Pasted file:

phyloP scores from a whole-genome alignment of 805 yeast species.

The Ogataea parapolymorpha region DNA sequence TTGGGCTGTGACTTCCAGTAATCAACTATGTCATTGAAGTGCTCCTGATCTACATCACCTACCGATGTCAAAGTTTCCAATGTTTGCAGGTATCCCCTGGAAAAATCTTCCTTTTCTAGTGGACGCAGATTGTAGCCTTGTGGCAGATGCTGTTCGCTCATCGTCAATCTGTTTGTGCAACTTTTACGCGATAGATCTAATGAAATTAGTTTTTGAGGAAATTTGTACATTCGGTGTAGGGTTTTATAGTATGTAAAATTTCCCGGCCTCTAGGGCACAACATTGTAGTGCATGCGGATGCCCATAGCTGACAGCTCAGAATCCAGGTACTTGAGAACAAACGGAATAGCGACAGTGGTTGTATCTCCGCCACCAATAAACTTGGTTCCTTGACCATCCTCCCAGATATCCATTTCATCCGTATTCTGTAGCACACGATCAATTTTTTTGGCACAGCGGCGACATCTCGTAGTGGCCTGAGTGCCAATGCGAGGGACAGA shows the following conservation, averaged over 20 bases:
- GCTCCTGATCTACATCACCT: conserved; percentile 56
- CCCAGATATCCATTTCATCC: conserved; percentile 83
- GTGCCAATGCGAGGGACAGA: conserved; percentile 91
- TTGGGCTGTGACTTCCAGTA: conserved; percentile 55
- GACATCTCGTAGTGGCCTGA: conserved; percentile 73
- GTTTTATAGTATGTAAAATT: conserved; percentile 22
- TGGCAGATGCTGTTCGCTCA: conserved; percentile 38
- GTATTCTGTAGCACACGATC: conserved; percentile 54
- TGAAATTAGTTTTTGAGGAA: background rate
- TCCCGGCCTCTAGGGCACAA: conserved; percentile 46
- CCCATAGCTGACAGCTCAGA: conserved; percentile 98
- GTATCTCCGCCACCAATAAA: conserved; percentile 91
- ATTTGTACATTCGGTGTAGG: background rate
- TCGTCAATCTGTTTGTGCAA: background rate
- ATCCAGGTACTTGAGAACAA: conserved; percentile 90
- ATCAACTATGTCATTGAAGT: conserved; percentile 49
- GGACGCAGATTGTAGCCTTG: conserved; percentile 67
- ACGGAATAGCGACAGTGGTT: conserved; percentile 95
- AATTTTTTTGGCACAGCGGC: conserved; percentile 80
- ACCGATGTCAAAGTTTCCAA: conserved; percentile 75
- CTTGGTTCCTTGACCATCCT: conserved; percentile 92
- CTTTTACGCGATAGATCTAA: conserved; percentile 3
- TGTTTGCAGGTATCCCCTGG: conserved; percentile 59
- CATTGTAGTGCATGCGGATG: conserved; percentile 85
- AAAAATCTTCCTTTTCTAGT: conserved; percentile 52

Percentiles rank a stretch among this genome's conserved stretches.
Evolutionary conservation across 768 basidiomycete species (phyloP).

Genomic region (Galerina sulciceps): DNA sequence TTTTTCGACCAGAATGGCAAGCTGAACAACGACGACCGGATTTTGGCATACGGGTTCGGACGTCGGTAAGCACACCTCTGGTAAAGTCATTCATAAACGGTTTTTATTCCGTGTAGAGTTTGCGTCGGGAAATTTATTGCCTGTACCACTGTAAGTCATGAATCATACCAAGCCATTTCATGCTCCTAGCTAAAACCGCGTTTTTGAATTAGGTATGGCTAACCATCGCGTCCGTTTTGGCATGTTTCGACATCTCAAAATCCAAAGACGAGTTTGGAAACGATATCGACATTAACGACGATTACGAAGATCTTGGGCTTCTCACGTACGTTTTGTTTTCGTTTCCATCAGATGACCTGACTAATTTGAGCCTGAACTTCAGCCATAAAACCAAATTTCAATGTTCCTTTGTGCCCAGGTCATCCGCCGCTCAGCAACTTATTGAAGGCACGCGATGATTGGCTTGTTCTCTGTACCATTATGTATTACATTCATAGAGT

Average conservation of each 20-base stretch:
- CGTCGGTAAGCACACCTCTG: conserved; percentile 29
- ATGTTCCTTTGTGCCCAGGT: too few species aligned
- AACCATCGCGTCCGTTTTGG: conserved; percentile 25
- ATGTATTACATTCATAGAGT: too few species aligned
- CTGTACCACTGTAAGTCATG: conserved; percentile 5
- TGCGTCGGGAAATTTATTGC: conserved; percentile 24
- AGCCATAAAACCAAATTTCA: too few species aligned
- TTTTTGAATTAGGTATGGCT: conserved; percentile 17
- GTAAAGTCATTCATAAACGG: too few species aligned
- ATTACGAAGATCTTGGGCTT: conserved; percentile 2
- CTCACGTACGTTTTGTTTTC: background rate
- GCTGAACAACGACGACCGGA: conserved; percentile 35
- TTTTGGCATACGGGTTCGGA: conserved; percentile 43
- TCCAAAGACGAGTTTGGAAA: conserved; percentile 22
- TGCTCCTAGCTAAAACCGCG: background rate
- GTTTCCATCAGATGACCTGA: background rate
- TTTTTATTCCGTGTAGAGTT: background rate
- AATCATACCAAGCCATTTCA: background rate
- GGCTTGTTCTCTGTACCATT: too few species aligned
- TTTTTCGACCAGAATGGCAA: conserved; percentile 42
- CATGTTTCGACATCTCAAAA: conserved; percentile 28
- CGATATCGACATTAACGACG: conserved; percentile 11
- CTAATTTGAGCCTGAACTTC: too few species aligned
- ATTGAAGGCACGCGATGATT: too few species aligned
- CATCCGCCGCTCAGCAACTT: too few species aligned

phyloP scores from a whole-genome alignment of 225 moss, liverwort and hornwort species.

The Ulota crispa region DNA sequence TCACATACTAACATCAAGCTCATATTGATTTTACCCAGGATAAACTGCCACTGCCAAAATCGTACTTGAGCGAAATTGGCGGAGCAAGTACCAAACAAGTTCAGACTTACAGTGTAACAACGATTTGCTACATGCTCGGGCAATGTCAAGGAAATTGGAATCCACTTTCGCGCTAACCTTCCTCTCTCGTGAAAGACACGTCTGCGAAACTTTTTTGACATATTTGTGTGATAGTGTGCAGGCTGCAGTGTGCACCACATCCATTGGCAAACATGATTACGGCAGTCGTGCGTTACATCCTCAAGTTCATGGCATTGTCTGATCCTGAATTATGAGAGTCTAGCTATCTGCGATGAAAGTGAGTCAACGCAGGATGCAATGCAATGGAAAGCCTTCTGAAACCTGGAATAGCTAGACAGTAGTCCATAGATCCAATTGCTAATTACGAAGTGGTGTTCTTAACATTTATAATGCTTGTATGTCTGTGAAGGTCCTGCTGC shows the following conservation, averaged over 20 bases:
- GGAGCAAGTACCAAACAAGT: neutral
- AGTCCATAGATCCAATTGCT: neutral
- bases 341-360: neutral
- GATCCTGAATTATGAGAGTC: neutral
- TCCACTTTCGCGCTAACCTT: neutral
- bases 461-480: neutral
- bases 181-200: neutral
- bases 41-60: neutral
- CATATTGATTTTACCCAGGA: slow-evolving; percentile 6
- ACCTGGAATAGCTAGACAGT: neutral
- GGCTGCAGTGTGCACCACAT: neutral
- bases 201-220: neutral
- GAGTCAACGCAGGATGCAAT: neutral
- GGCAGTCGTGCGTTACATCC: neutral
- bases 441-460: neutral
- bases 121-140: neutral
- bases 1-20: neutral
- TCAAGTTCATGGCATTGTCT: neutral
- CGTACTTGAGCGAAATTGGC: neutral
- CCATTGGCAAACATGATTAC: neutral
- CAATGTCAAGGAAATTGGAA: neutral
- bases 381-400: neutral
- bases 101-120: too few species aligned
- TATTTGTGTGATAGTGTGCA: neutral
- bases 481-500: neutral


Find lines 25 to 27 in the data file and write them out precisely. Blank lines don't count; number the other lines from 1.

- TGTTTGCAGGTATCCCCTGG: conserved; percentile 59
- CATTGTAGTGCATGCGGATG: conserved; percentile 85
- AAAAATCTTCCTTTTCTAGT: conserved; percentile 52